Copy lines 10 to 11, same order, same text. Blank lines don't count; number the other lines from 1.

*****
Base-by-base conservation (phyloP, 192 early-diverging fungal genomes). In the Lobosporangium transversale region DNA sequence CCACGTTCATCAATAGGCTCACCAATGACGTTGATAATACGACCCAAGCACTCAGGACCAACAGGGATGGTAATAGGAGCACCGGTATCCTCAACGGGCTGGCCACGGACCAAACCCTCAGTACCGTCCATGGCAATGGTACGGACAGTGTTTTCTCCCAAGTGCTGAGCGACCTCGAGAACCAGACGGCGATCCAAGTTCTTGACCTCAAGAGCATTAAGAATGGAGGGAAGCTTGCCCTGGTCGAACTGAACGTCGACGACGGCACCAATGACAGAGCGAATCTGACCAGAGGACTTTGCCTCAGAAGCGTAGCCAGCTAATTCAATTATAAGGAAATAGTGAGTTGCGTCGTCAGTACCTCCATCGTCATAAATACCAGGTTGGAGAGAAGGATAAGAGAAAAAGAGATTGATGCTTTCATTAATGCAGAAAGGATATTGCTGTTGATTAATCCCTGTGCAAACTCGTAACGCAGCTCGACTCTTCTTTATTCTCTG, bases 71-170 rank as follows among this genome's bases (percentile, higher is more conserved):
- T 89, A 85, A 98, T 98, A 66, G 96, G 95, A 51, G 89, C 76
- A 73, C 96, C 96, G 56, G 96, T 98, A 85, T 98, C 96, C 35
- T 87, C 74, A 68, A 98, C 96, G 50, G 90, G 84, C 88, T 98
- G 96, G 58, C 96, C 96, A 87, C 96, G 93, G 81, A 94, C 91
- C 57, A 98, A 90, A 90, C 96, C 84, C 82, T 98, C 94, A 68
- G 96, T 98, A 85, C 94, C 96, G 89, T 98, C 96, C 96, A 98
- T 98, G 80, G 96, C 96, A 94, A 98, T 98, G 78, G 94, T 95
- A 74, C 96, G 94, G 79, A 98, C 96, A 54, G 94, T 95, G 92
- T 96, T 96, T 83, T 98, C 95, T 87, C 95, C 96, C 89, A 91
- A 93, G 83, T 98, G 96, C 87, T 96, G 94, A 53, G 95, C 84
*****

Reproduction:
- T 96, T 96, T 83, T 98, C 95, T 87, C 95, C 96, C 89, A 91
- A 93, G 83, T 98, G 96, C 87, T 96, G 94, A 53, G 95, C 84